Skip to main content Accessibility help
×
Home
Hostname: page-component-888d5979f-p9qdq Total loading time: 0.209 Render date: 2021-10-25T15:03:31.740Z Has data issue: true Feature Flags: { "shouldUseShareProductTool": true, "shouldUseHypothesis": true, "isUnsiloEnabled": true, "metricsAbstractViews": false, "figures": true, "newCiteModal": false, "newCitedByModal": true, "newEcommerce": true, "newUsageEvents": true }

Introduction: Max Frisch in the Twenty-First Century

Published online by Cambridge University Press:  05 December 2013

Olaf Berwald
Affiliation:
Associate Professor of German and Chair of the Department of Modern and Classical Languages and Literatures at the University of North Dakota
Get access

Summary

Why should we read Max Frisch (1911–91) in the twenty-first century? Because his works relentlessly examine an acutely crippling human condition, our addiction to turning ourselves and others into passive recipients of fixed images and projections. But beyond the undiminished relevance of this main thematic thread that runs through all of Frisch's works, his sparse and precise prose style generates a rare level of aesthetic and intellectual pleasure that reintroduces his readers to the intense joy of thinking through what it could mean to be human. The introspective playfulness of this classic writer of late modernism seduces readers to immerse themselves in Socratic skepticism. Frisch's sketch-books, fictional prose, plays, essays, and speeches offer the reader useful and stimulating antidotes against complacent catchwords and prescriptive solutions that mask the personal crises and social conflicts of today's over-medicated societies. Frisch challenges us to think through who we are by inviting us to imagine who else we might have been.

Nobody has outlined the resilience of curiosity that is at the core of our assessment of Frisch more lucidly than Stefan Zweig. In a letter to his fellow exiled writer Hermann Kesten composed in Petropolis, Brazil, on January 15, 1942, Zweig explains his interest in the French philosopher Montaigne in a way that may also serve as an elucidation of Frisch's continuing relevance to readers in the twenty-first century.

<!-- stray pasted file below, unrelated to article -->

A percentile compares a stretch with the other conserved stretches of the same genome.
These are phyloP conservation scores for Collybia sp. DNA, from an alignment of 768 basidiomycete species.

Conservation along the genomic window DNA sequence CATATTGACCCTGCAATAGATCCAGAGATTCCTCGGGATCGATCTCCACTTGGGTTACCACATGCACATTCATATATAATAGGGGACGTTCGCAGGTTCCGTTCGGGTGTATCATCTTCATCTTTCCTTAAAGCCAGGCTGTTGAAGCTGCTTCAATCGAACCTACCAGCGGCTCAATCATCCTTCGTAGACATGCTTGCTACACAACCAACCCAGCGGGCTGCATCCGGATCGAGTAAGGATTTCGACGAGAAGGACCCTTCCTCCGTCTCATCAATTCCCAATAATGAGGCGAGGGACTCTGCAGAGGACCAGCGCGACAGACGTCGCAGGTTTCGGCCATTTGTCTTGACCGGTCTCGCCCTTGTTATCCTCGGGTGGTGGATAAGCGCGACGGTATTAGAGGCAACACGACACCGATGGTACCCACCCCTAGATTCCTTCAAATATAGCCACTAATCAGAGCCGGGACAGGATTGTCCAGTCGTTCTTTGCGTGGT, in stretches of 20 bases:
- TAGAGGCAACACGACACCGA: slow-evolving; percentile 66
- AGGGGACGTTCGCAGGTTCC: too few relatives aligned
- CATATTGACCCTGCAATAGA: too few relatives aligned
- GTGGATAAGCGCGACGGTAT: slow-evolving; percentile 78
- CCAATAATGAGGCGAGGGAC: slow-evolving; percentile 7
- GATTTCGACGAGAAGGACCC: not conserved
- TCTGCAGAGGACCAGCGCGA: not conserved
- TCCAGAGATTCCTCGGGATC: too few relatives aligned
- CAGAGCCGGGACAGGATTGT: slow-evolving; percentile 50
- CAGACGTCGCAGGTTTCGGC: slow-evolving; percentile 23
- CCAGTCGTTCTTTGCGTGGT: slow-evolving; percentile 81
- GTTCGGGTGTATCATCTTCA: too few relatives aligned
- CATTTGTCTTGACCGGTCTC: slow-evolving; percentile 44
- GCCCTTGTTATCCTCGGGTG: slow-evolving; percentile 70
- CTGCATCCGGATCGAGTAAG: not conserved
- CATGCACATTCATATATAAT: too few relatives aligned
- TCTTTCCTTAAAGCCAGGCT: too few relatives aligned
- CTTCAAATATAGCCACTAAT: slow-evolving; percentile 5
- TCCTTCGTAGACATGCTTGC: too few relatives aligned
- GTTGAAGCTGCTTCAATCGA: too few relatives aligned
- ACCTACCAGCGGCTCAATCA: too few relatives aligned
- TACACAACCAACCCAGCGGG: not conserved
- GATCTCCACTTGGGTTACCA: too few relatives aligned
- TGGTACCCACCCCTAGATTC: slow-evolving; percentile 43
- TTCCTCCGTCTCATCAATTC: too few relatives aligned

Type
Chapter
Information
Publisher: Boydell & Brewer
Print publication year: 2013

Access options

Get access to the full version of this content by using one of the access options below. (Log in options will check for institutional or personal access. Content may require purchase if you do not have access.)

Send book to Kindle

To send this book to your Kindle, first ensure no-reply@cambridge.org is added to your Approved Personal Document E-mail List under your Personal Document Settings on the Manage Your Content and Devices page of your Amazon account. Then enter the ‘name’ part of your Kindle email address below. Find out more about sending to your Kindle.

Note you can select to send to either the @free.kindle.com or @kindle.com variations. ‘@free.kindle.com’ emails are free but can only be sent to your device when it is connected to wi-fi. ‘@kindle.com’ emails can be delivered even when you are not connected to wi-fi, but note that service fees apply.

Find out more about the Kindle Personal Document Service.

Available formats
×

Send book to Dropbox

To send content items to your account, please confirm that you agree to abide by our usage policies. If this is the first time you use this feature, you will be asked to authorise Cambridge Core to connect with your account. Find out more about sending content to Dropbox.

Available formats
×

Send book to Google Drive

To send content items to your account, please confirm that you agree to abide by our usage policies. If this is the first time you use this feature, you will be asked to authorise Cambridge Core to connect with your account. Find out more about sending content to Google Drive.

Available formats
×